The promise of the city of Seattle’s new subsidized preschool program — to bring low- or no-cost preschool to three- and four-year-olds across the city — is facing a challenge as the city struggles to find space and providers for the second year.
Voters approved the four-year pilot program in 2014 as a way to help get kids from low-income families ready for kindergarten. While there are other government-subsidized preschools, like Head Start, wait lists are long, and only a small percentage of eligible children have seats.
The Seattle Preschool Program opened in 15 classrooms in fall 2015; they were mostly existing providers that met the city’s high preschool standards, like Launch at Leschi Elementary School, where Mariko Taylor recently arrived early for her parent-teacher conference.
Taylor’s eyes light up when she talks about how much her four-year-old daughter is learning in the city’s preschool program. "She learned some math, she’s learning how to read already, writing – I just didn’t expect her to learn all of this until kindergarten."
Taylor says until this year, her daughter was in a small, home-based daycare that cost twice as much.
"She would have stayed in daycare if this program wasn’t here. It’s just more of a combination of smaller kids, including babies, and I don’t feel it would have taught her that much. She would have gone into kindergarten clueless unless I taught her some stuff."
“Preschool is off to a strong and wonderful start. So we’re excited," said Seattle City Councilmember Tim Burgess, who conceived of the preschool program.
"But we face a big, little climb here, because this coming September we have to expand to 39 classrooms and almost 800 kids being served," Burgess said.
The program is scheduled to ramp up annually, with a goal of 70 classrooms in 2017, and 100 in 2018 to serve a final count of 2,000 students.
The city still needs to find a dozen more classrooms just to stay on track for this fall.
"The pressures we’re feeling as we launch the program are focused on the availability of credentialed staff and the availability of space," Burgess said.
Those are challenges the city anticipated.
The program requires that teachers have bachelor’s degrees or be working toward them – unless they can show substantial preschool experience. But few preschool teachers have bachelor’s degrees. For that reason, and others, only a small number of the preschool providers that have expressed interest in joining the city’s program meet the standards.
The city offers full tuition assistance to providers in the preschool program who are working toward early education credentials. For providers that don't yet qualify, it created a separate track of subsidized preschool: Seattle Preschool Program Pathway, which is funded through the Families and Education Levy.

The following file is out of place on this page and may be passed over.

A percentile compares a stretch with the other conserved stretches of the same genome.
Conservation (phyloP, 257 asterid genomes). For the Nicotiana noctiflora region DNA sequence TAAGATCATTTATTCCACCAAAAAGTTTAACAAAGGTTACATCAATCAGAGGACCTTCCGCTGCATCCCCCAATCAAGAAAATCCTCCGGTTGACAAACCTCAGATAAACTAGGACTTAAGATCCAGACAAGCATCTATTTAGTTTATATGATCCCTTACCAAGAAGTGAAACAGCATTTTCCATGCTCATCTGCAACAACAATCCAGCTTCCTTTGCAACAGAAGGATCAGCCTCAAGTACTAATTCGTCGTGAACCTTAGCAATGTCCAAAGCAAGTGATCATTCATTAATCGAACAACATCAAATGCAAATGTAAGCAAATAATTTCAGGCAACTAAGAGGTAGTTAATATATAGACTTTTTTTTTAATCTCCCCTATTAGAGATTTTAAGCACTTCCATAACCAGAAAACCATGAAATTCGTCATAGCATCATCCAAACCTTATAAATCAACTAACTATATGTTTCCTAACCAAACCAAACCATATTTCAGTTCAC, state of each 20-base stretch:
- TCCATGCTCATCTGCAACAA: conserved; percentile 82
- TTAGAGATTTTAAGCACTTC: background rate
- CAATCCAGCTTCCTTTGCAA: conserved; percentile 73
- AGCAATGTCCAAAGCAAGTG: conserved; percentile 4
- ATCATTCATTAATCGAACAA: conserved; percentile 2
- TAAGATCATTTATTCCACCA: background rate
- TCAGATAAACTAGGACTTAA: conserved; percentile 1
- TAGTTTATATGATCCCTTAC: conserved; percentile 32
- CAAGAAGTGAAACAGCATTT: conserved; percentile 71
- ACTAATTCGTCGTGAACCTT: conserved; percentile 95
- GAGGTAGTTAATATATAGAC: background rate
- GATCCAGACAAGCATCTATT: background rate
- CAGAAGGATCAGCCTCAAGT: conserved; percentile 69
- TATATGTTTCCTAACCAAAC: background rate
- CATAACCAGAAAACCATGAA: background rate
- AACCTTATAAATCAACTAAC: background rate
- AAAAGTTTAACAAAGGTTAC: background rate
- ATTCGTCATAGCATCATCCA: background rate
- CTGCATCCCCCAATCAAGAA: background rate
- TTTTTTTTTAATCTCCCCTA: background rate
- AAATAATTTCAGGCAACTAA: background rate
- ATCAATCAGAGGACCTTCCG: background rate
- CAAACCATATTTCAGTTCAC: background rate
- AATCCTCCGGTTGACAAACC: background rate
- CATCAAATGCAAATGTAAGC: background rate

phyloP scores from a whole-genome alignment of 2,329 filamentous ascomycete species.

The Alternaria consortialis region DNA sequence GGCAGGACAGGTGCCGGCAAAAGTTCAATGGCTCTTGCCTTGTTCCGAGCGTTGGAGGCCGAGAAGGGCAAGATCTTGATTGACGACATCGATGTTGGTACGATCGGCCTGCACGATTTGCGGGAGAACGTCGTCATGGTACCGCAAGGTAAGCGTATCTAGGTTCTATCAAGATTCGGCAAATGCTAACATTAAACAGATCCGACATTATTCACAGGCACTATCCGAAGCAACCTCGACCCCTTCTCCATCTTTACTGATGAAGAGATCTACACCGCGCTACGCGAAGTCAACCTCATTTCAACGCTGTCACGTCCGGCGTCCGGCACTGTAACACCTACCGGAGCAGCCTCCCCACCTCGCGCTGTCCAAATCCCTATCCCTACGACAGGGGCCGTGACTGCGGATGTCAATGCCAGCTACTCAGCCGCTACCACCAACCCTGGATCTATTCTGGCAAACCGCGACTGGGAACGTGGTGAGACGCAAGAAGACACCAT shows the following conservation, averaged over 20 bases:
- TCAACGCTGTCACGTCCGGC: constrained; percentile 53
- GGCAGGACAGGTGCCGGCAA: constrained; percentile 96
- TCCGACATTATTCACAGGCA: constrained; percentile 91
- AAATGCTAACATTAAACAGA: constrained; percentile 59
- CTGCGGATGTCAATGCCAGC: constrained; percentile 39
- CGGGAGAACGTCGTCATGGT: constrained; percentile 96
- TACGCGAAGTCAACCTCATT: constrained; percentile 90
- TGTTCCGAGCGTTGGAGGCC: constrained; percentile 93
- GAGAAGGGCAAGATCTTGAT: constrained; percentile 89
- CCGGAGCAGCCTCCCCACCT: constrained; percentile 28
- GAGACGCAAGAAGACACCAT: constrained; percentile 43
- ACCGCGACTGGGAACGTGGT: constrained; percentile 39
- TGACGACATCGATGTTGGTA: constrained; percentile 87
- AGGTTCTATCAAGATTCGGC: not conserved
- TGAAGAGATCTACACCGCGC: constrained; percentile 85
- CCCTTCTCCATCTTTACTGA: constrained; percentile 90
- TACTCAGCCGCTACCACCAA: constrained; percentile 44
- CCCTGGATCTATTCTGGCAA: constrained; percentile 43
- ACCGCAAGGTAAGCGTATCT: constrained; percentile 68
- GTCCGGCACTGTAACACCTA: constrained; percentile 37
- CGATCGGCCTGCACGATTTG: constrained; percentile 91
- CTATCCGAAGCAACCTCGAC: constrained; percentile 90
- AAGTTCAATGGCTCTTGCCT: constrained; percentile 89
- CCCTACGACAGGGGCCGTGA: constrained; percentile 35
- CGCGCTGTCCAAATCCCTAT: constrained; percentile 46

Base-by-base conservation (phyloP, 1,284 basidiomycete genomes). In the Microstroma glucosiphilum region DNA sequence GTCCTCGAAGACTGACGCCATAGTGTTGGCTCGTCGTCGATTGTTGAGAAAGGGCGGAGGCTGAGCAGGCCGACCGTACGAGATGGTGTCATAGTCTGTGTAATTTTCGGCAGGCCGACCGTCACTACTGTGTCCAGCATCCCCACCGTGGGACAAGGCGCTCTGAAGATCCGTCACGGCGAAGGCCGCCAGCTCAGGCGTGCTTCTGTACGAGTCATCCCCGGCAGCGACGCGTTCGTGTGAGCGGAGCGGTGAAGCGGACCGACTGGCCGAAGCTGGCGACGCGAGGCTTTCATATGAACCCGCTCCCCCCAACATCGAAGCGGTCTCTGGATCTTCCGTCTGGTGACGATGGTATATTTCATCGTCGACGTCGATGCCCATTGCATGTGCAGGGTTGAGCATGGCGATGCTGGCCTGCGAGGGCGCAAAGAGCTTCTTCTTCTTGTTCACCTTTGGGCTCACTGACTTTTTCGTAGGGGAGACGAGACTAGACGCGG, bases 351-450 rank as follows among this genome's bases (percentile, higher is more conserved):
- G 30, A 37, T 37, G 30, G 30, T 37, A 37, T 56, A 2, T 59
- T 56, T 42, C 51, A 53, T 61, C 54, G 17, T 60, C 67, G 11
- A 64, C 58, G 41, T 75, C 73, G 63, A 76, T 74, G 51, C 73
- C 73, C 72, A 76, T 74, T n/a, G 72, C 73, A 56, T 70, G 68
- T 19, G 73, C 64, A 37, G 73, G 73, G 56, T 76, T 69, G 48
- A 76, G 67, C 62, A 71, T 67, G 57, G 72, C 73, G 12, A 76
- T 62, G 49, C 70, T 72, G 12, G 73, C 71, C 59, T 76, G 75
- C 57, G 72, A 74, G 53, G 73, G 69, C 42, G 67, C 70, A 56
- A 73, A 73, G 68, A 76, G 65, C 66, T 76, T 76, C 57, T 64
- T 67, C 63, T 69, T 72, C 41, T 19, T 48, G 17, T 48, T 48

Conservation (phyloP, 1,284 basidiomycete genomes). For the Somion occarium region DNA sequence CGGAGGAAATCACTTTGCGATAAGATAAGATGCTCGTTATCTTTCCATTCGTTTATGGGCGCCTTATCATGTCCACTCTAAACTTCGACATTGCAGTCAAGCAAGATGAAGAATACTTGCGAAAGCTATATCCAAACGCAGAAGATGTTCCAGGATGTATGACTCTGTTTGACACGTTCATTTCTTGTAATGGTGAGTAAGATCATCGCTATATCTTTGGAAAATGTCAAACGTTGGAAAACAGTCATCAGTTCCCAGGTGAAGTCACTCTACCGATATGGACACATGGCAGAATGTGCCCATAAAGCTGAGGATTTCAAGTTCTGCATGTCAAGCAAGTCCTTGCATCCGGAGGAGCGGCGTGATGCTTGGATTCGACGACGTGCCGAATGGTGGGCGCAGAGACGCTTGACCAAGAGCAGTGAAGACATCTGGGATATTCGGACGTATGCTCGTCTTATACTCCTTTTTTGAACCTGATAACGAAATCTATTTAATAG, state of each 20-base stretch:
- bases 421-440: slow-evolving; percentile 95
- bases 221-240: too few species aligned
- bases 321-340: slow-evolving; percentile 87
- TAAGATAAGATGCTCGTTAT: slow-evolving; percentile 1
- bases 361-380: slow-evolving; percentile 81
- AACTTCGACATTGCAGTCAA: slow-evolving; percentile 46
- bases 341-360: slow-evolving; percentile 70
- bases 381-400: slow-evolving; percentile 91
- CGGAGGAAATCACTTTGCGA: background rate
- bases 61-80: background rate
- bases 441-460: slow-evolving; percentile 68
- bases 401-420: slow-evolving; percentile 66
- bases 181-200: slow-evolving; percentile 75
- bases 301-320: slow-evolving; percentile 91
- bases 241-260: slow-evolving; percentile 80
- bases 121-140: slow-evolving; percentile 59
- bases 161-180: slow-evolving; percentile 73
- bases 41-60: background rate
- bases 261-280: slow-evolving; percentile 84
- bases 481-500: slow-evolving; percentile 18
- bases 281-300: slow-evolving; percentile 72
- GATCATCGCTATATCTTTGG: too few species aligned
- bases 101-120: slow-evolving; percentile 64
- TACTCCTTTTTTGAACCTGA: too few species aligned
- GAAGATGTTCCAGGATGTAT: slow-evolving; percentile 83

Meanwhile, other preschools prefer to remain half-day, or to teach kids in their own style and avoid city bureaucracy.
Some classrooms the city does have its eye on are in Seattle Public Schools. The preschool program is already in three elementary schools – and Burgess says there is potential for huge growth.
"Nearly every elementary school in Seattle has a preschool program or some form of child care today," Burgess said. "So, working with the city, we’re hoping the district will, over time, convert those existing classrooms that are being used for preschool or child care to be part of the Seattle Preschool Program."
Not so fast, says Seattle School Board Member Rick Burke. He likes the idea of affordable preschool for everyone who wants it, and says it makes sense to locate some sites in the city’s public elementary schools – at least in theory. But the district is facing a major space crunch that’s already squeezing out before- and after-school programs that families have relied on for years.
"These are programs that actually allow parents to have a full-time job. And so in some cases losing these programs has a direct impact on a family’s ability to earn an income. And that’s not something I take lightly," Burke said.
Burke says today, it's existing child care getting forced out of district buildings. Tomorrow, it could be the city’s preschool classrooms. "I don’t want to do something that seems like a good idea that we then have to evict or displace or that we can’t sustain in two years or three years," Burke said.
And then, Burke says, there’s the issue of rent. The city doesn’t pay anything to use district classrooms. Burke has been trying to find out how much rent the district is missing out on.
"It’s not that much money," Burke said. "But the concern is that it’s setting a precedent. If this is something that we feel is a high value to our families and continues to grow, we put a structure in place that is fiscally not responsible, the more it grows, the more of a disadvantage the district is placed in."
The school board votes Wednesday whether to let the city use four more classrooms for the preschool program – contingent upon available space.
City officials hope to announce the next round of preschool locations by early May.